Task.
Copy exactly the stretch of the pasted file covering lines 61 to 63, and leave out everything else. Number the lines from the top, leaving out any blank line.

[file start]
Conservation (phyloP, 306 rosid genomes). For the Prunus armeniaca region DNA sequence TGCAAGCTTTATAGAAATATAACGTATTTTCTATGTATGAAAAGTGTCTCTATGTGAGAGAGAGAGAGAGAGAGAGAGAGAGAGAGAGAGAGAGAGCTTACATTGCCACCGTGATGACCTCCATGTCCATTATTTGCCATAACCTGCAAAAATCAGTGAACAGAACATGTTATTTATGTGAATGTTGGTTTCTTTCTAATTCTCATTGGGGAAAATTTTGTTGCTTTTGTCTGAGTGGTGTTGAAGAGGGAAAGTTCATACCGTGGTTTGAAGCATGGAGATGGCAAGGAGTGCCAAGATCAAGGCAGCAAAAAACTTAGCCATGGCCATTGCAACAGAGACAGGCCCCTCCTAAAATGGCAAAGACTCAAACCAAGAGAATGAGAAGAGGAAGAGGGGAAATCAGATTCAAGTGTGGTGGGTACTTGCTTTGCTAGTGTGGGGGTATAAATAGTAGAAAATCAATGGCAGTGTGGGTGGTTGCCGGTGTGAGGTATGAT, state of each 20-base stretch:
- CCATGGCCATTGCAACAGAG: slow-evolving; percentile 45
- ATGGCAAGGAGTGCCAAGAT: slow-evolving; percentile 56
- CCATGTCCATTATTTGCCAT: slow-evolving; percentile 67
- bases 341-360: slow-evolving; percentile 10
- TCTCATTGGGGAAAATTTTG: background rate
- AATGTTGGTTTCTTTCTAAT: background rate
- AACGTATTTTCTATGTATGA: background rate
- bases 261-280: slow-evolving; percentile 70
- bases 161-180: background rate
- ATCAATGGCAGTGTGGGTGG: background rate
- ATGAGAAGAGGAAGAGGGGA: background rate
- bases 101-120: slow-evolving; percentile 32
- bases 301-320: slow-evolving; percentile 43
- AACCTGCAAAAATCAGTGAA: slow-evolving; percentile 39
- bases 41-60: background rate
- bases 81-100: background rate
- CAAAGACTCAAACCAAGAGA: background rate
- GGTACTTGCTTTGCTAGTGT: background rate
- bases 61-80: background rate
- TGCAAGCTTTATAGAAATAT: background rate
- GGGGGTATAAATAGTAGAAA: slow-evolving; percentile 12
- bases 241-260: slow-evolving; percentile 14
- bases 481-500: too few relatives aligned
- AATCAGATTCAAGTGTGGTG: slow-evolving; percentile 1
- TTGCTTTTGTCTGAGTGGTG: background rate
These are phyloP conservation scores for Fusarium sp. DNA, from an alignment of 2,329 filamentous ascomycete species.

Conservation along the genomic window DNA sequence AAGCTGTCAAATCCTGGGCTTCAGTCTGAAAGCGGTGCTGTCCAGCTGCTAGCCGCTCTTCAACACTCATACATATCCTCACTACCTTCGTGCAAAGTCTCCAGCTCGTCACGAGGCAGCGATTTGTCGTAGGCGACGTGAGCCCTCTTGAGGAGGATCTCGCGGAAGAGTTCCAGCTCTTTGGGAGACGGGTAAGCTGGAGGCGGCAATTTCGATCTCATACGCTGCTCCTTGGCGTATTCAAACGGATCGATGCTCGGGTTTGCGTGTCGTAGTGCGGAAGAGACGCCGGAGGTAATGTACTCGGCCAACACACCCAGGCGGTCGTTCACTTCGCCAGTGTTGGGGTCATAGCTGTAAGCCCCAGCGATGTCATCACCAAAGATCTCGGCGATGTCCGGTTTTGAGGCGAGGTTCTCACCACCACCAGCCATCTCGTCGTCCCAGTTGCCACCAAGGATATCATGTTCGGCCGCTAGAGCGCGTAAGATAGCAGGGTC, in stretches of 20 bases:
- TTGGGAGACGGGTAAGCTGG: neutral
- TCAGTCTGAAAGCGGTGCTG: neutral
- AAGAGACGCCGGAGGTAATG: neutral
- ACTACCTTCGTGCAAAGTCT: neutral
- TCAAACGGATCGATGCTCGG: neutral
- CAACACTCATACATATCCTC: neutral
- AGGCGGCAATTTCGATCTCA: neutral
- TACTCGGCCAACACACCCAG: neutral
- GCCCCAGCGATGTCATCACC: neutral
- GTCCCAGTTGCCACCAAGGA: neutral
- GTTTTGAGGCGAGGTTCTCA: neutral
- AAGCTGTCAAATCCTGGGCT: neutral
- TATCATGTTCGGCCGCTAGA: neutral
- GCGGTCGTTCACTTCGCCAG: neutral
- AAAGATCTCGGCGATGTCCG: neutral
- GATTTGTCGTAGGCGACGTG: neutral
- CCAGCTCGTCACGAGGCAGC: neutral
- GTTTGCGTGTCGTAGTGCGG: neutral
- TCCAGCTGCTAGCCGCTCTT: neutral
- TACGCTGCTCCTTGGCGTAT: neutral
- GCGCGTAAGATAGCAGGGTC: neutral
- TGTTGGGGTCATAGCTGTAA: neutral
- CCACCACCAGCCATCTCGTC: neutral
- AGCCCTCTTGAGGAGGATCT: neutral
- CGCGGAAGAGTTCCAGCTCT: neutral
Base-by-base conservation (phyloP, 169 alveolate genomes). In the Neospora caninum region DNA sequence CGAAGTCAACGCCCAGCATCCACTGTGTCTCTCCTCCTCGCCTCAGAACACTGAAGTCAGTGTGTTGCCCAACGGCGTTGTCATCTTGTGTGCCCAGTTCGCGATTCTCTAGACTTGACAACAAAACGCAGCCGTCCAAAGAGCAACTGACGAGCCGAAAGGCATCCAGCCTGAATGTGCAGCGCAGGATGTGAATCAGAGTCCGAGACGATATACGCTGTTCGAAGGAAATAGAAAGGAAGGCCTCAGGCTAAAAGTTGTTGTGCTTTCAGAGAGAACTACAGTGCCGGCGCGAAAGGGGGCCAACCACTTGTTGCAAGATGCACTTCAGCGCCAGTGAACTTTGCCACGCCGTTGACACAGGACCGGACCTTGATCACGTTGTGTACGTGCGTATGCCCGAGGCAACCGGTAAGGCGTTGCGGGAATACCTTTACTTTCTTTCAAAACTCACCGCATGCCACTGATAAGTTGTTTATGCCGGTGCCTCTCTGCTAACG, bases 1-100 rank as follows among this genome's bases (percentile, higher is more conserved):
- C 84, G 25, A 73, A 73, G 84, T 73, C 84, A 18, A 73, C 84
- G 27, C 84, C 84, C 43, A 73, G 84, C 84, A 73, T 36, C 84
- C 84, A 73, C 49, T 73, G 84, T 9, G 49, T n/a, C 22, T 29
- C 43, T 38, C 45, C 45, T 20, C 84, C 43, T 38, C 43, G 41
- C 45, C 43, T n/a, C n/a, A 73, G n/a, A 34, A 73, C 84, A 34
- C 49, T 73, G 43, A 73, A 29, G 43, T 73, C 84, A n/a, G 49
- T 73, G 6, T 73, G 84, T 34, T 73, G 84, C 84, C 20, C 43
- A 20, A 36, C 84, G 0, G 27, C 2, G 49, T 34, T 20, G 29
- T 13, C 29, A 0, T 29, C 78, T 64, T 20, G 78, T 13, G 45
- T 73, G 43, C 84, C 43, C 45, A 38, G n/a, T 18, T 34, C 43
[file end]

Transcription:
- T 73, G 6, T 73, G 84, T 34, T 73, G 84, C 84, C 20, C 43
- A 20, A 36, C 84, G 0, G 27, C 2, G 49, T 34, T 20, G 29
- T 13, C 29, A 0, T 29, C 78, T 64, T 20, G 78, T 13, G 45